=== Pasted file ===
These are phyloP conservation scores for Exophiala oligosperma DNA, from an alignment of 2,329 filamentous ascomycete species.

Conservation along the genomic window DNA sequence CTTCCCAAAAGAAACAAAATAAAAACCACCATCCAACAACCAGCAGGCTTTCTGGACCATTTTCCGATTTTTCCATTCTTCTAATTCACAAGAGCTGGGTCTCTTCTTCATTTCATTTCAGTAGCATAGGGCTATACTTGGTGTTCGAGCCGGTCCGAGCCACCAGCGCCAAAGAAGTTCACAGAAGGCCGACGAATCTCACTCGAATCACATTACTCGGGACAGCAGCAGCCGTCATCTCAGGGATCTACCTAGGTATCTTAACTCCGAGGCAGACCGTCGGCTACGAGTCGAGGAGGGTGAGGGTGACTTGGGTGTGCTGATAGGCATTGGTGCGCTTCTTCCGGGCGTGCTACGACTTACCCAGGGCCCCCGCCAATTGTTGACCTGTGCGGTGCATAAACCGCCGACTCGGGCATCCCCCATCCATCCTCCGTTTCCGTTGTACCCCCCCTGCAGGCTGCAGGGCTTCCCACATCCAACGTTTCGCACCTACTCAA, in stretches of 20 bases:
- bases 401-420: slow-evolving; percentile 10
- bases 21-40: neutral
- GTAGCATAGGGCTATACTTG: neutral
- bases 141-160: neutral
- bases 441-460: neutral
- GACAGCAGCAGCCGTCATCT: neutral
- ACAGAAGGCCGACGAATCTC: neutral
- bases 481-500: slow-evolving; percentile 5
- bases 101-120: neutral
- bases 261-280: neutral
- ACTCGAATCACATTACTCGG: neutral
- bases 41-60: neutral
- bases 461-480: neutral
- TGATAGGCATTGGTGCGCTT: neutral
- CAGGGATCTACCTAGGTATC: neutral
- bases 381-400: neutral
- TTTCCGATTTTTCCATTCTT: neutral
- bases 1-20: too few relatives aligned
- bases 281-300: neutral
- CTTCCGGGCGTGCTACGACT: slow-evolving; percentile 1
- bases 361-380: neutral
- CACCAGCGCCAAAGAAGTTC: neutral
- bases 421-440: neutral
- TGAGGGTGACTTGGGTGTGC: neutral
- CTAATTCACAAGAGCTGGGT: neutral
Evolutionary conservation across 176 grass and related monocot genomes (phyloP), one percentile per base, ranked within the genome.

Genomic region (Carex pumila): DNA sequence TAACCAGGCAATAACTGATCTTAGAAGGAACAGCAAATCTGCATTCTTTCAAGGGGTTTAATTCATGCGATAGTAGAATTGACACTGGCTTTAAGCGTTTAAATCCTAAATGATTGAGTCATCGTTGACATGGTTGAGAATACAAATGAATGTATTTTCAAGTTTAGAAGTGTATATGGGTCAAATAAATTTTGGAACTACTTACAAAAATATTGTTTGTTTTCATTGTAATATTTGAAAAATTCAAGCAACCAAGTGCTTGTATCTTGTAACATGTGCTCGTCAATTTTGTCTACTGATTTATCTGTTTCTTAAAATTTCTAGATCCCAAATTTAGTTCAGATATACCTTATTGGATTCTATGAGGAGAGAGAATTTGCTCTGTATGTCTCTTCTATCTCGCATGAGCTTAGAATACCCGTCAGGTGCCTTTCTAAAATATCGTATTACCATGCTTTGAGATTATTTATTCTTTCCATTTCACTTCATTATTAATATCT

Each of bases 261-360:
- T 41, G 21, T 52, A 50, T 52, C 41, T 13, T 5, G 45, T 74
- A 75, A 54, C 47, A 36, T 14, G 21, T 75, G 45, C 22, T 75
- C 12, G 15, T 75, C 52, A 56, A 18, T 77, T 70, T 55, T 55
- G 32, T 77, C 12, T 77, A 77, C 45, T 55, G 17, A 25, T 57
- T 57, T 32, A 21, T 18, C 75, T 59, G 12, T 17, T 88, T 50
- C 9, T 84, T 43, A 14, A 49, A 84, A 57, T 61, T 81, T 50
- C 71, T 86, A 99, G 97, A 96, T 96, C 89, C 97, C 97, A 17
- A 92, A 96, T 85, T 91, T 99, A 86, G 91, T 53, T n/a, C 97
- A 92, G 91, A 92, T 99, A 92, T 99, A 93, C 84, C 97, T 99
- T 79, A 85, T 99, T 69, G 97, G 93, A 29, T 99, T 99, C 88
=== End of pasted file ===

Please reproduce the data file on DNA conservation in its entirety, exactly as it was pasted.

These are phyloP conservation scores for Exophiala oligosperma DNA, from an alignment of 2,329 filamentous ascomycete species.

Conservation along the genomic window DNA sequence CTTCCCAAAAGAAACAAAATAAAAACCACCATCCAACAACCAGCAGGCTTTCTGGACCATTTTCCGATTTTTCCATTCTTCTAATTCACAAGAGCTGGGTCTCTTCTTCATTTCATTTCAGTAGCATAGGGCTATACTTGGTGTTCGAGCCGGTCCGAGCCACCAGCGCCAAAGAAGTTCACAGAAGGCCGACGAATCTCACTCGAATCACATTACTCGGGACAGCAGCAGCCGTCATCTCAGGGATCTACCTAGGTATCTTAACTCCGAGGCAGACCGTCGGCTACGAGTCGAGGAGGGTGAGGGTGACTTGGGTGTGCTGATAGGCATTGGTGCGCTTCTTCCGGGCGTGCTACGACTTACCCAGGGCCCCCGCCAATTGTTGACCTGTGCGGTGCATAAACCGCCGACTCGGGCATCCCCCATCCATCCTCCGTTTCCGTTGTACCCCCCCTGCAGGCTGCAGGGCTTCCCACATCCAACGTTTCGCACCTACTCAA, in stretches of 20 bases:
- bases 401-420: slow-evolving; percentile 10
- bases 21-40: neutral
- GTAGCATAGGGCTATACTTG: neutral
- bases 141-160: neutral
- bases 441-460: neutral
- GACAGCAGCAGCCGTCATCT: neutral
- ACAGAAGGCCGACGAATCTC: neutral
- bases 481-500: slow-evolving; percentile 5
- bases 101-120: neutral
- bases 261-280: neutral
- ACTCGAATCACATTACTCGG: neutral
- bases 41-60: neutral
- bases 461-480: neutral
- TGATAGGCATTGGTGCGCTT: neutral
- CAGGGATCTACCTAGGTATC: neutral
- bases 381-400: neutral
- TTTCCGATTTTTCCATTCTT: neutral
- bases 1-20: too few relatives aligned
- bases 281-300: neutral
- CTTCCGGGCGTGCTACGACT: slow-evolving; percentile 1
- bases 361-380: neutral
- CACCAGCGCCAAAGAAGTTC: neutral
- bases 421-440: neutral
- TGAGGGTGACTTGGGTGTGC: neutral
- CTAATTCACAAGAGCTGGGT: neutral
Evolutionary conservation across 176 grass and related monocot genomes (phyloP), one percentile per base, ranked within the genome.

Genomic region (Carex pumila): DNA sequence TAACCAGGCAATAACTGATCTTAGAAGGAACAGCAAATCTGCATTCTTTCAAGGGGTTTAATTCATGCGATAGTAGAATTGACACTGGCTTTAAGCGTTTAAATCCTAAATGATTGAGTCATCGTTGACATGGTTGAGAATACAAATGAATGTATTTTCAAGTTTAGAAGTGTATATGGGTCAAATAAATTTTGGAACTACTTACAAAAATATTGTTTGTTTTCATTGTAATATTTGAAAAATTCAAGCAACCAAGTGCTTGTATCTTGTAACATGTGCTCGTCAATTTTGTCTACTGATTTATCTGTTTCTTAAAATTTCTAGATCCCAAATTTAGTTCAGATATACCTTATTGGATTCTATGAGGAGAGAGAATTTGCTCTGTATGTCTCTTCTATCTCGCATGAGCTTAGAATACCCGTCAGGTGCCTTTCTAAAATATCGTATTACCATGCTTTGAGATTATTTATTCTTTCCATTTCACTTCATTATTAATATCT

Each of bases 261-360:
- T 41, G 21, T 52, A 50, T 52, C 41, T 13, T 5, G 45, T 74
- A 75, A 54, C 47, A 36, T 14, G 21, T 75, G 45, C 22, T 75
- C 12, G 15, T 75, C 52, A 56, A 18, T 77, T 70, T 55, T 55
- G 32, T 77, C 12, T 77, A 77, C 45, T 55, G 17, A 25, T 57
- T 57, T 32, A 21, T 18, C 75, T 59, G 12, T 17, T 88, T 50
- C 9, T 84, T 43, A 14, A 49, A 84, A 57, T 61, T 81, T 50
- C 71, T 86, A 99, G 97, A 96, T 96, C 89, C 97, C 97, A 17
- A 92, A 96, T 85, T 91, T 99, A 86, G 91, T 53, T n/a, C 97
- A 92, G 91, A 92, T 99, A 92, T 99, A 93, C 84, C 97, T 99
- T 79, A 85, T 99, T 69, G 97, G 93, A 29, T 99, T 99, C 88